Education and Training
Ph.D. in Neuroscience, Georgetown University (2009)
Dissertation: Microglial LRP1 Modulates JNK Activation: A Signaling Cascade That Also Regulates Apolipoprotein E Levels (mentor: G. William Rebeck, Ph.D.)
B.S. in Psychology, Duke University (2003)
Thesis: Hippocampal Nicotinic Interactions with Clozapine and Working Memory Performance in the Radial-Arm Maze (mentor: Edward D. Levin, Ph.D.)
I received my B.S. (Psychology) from Duke University where I performed honors research on the cognitive effects of nicotine with Ed Levin, Ph.D. Following college, I entered graduate school and obtained my Ph.D. (Neuroscience) in 2009 from Georgetown University under the mentorship of G. William Rebeck, Ph.D. For postdoctoral training I chose to combine my behavioral expertise with molecular mechanisms to study the biological basis of psychiatric disorders. I found that my interests were closely related to those of Dr. Robert Schwarcz’s laboratory at the Maryland Psychiatric Research Center (MPRC). My projects focused on the neurobiology of kynurenic acid (KYNA), a neuroinhibitory kynurenine pathway (KP) metabolite that targets both NMDA and α7 nicotinic acetylcholine receptors. In particular, I soon got deeply involved in studying the role of KYNA in cognitive processes and possible implications for the cognitive deficits seen in schizophrenia. These experiments uncovered functionally significant bi-directional links between KYNA, the major excitatory neurotransmitter glutamate, and hippocampal learning and memory in rats. In 2015, I became a trainee in Maryland's Organized Research Effort in Women's Health (MORE-WH), K12 Building Interdisciplinary Reserach Careers in Women's Health (BIRCWH) program. This training has given me the opportunity to gain critical expertise in novel approaches to address sex differences in my research and become a principal investigator.
cognition, animal behavior, nicotinic receptors, tryptophan metabolism, kynurenic acid
Pershing ML, Phenis D, Valentini V, Pocivavsek A, Lindquist DH, Schwarcz R, Bruno JP. Prenatal kynurenine exposure in rats: age-dependent changes in NMDA receptor expression and conditioned fear responding. Psychopharmacology (Berl). 2016 Aug 16. [Epub ahead of print] PubMed PMID: 27527585.
Notarangelo FM, Pocivavsek A. Elevated kynurenine pathway metabolism during neurodevelopment: Implications for brain and behavior. Neuropharmacology. 2016 Mar 2;PubMed PMID: 26944732; PubMed Central PMCID: PMC5010529.
Pershing ML, Bortz DM, Pocivavsek A, Fredericks PJ, Jørgensen CV, Vunck SA, Leuner B, Schwarcz R, Bruno JP. Elevated levels of kynurenic acid during gestation produce neurochemical, morphological, and cognitive deficits in adulthood: implications for schizophrenia. Neuropharmacology. 2015 Mar;90:33-41. PubMed PMID: 25446576; PubMed Central PMCID: PMC4731221.
Pocivavsek A, Thomas MA, Elmer GI, Bruno JP, Schwarcz R. Continuous kynurenine administration during the prenatal period, but not during adolescence, causes learning and memory deficits in adult rats. Psychopharmacology (Berl). 2014 Jul;231(14):2799-809. PubMed PMID: 24590052; PubMed Central PMCID: PMC4074218.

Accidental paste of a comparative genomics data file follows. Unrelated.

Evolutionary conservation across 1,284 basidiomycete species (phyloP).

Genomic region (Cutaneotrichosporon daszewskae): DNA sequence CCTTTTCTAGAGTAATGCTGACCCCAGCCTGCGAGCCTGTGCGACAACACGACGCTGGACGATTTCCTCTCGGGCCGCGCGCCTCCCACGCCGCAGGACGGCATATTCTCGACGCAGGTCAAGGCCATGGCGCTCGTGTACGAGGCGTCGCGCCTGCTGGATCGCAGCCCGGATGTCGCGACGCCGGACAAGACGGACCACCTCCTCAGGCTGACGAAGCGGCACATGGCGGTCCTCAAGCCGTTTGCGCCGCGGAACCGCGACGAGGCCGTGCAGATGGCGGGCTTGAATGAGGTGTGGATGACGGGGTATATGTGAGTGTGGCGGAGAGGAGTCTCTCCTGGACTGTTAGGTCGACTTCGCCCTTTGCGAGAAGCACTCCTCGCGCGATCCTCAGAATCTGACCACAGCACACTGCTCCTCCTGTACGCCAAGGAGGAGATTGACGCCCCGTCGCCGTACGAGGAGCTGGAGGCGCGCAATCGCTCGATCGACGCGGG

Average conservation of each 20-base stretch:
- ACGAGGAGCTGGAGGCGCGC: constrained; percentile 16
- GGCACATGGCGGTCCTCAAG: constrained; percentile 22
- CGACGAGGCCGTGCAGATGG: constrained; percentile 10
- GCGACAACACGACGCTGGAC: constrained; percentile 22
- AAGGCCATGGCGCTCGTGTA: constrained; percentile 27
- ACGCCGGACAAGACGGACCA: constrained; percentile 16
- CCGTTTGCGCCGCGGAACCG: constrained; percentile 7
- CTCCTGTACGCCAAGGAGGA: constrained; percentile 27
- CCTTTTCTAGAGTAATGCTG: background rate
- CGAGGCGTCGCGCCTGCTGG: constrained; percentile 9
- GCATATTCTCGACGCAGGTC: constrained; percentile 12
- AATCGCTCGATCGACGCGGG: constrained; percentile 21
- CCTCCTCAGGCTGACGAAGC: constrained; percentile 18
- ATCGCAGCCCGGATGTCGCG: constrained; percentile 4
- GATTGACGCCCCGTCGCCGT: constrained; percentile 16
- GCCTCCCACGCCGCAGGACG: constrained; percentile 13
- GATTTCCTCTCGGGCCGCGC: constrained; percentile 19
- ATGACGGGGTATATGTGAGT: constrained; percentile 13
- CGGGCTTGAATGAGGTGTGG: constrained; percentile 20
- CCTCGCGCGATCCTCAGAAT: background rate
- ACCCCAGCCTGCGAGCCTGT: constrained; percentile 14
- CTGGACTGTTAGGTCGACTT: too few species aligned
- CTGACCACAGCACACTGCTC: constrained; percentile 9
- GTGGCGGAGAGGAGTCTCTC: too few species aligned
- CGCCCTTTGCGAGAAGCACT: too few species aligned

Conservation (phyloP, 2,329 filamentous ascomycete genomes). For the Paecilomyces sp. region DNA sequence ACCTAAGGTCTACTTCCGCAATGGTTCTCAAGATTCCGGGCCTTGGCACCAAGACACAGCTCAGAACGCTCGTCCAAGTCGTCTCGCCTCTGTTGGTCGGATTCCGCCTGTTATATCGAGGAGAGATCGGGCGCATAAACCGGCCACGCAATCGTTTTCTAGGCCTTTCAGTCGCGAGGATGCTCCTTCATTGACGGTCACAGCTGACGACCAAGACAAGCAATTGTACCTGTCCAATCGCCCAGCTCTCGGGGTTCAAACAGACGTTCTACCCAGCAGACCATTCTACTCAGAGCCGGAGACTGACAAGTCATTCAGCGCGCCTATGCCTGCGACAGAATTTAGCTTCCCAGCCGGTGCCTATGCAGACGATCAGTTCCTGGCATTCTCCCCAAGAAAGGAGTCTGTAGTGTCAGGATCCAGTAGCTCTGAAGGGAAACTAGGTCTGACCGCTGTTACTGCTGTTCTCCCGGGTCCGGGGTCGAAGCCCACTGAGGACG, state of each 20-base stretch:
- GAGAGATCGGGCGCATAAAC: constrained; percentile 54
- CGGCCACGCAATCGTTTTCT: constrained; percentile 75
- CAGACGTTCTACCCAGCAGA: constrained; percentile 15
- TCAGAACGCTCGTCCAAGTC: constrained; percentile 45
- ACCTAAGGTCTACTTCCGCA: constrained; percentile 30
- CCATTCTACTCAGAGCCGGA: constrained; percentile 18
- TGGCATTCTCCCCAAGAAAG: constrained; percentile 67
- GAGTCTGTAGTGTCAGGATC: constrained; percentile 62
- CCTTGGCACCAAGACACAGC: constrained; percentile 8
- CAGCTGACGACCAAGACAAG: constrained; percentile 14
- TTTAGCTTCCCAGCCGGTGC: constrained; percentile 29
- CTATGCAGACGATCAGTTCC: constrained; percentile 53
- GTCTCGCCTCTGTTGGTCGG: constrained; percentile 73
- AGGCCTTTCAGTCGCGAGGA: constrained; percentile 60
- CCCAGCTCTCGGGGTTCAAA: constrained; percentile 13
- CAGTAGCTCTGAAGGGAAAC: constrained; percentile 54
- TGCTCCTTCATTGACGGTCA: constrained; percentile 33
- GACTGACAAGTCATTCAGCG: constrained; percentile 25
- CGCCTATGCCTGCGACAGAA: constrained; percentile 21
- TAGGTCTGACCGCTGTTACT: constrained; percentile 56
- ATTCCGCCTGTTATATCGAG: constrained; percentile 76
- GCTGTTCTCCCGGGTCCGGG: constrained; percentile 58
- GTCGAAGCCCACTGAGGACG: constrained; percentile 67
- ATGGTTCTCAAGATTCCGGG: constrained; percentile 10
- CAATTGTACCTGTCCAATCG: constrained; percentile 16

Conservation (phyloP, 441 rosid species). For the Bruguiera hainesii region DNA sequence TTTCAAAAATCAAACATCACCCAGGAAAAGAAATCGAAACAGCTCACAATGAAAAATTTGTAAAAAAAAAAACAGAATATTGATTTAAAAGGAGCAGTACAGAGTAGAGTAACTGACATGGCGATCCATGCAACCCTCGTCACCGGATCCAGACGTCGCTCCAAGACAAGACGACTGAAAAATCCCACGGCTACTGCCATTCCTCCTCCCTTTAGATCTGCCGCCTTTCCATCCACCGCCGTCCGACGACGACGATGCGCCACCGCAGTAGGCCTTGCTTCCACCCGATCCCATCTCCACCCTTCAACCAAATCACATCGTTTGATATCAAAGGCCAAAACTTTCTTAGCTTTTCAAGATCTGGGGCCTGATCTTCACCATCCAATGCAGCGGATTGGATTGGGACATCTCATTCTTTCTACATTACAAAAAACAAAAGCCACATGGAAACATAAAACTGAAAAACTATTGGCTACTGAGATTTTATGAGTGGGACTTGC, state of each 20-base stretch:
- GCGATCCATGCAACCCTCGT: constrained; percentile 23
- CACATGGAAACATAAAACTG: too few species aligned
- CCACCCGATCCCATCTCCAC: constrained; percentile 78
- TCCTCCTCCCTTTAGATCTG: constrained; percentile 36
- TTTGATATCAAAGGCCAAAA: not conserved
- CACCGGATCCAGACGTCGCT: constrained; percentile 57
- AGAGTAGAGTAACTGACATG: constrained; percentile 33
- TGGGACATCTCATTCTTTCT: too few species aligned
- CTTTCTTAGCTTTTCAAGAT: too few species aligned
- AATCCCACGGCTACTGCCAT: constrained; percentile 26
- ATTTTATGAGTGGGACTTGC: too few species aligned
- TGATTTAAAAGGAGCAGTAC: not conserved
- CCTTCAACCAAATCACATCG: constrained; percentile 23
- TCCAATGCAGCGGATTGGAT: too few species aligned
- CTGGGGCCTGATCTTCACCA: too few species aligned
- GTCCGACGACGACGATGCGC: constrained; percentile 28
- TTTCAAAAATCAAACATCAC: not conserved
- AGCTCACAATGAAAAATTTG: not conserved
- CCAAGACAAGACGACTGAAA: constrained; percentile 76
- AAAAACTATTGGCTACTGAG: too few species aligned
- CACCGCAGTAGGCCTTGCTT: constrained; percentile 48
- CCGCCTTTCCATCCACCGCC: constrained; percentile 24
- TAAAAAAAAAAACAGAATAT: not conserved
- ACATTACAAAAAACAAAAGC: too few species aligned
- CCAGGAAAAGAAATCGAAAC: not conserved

Pocivavsek A, Wu HQ, Elmer GI, Bruno JP, Schwarcz R. Pre- and postnatal exposure to kynurenine causes cognitive deficits in adulthood. Eur J Neurosci. 2012 May;35(10):1605-12. PubMed PMID: 22515201; PubMed Central PMCID: PMC3773083.
My research combines my behavioral expertise with molecular mechanisms to study the biological basis of cognitive dysfunction. I have extensively focused on the neurobiology of kynurenic acid (KYNA), a neuroinhibitory kynurenine pathway metabolite that targets both NMDA and α7 nicotinic acetylcholine receptors. I have been deeply involved in studying the role of KYNA in cognitive processes and my experiments have uncovered functionally significant bi-directional links between KYNA, the major excitatory neurotransmitter glutamate, and hippocampal learning and memory in rats. I have demonstrated that acute elevations of endogenous KYNA result in reduced extracellular glutamate and this translates to impairments in hippocampal-dependent learning and memory in rodents. Conversely, I have shown that selective attenuation of kynurenine aminotransferase II (KAT II), the main enzyme responsible for KYNA synthesis in the brain, has profound effects on glutamate in the hippocampus and a parallel improvement in hippocampal-dependent learning and memory. Our studies were the first to use a selective orally active KAT II inhibitor, BFF-816, a powerful and translationally relevant tool to reduce endogenous KYNA. Importantly, my work has encouraged distinguished scientists and the pharmaceutical industry to further develop KAT II inhibitors to treat cognitive dysfunction.
- H. McKee Jarboe Award for Mental Health Research, Dept of Psychiatry, UMSOM, 2013
- Poster Award, Outstanding Trainee Poster Presentation Award, Dept of Psychiatry Annual Research Day, UMSOM, 2010
- Member, Faculty for Undergraduate Neuroscience (FUN), 2014-present
- Member, European Researchers Abroad, 2008-present
- Member, Slovenian Neuroscience Society (SiNAPSA), 2005-present
- Member, Society for Neuroscience (SfN), 2002-present
K12 HD043489, PI: J. Kathleen Tracy, Maryland’s Organized Research Effort in Women’s Health
Director, MPRC/Silvio O. Conte Center Summer Undergraduate Research Scholar Program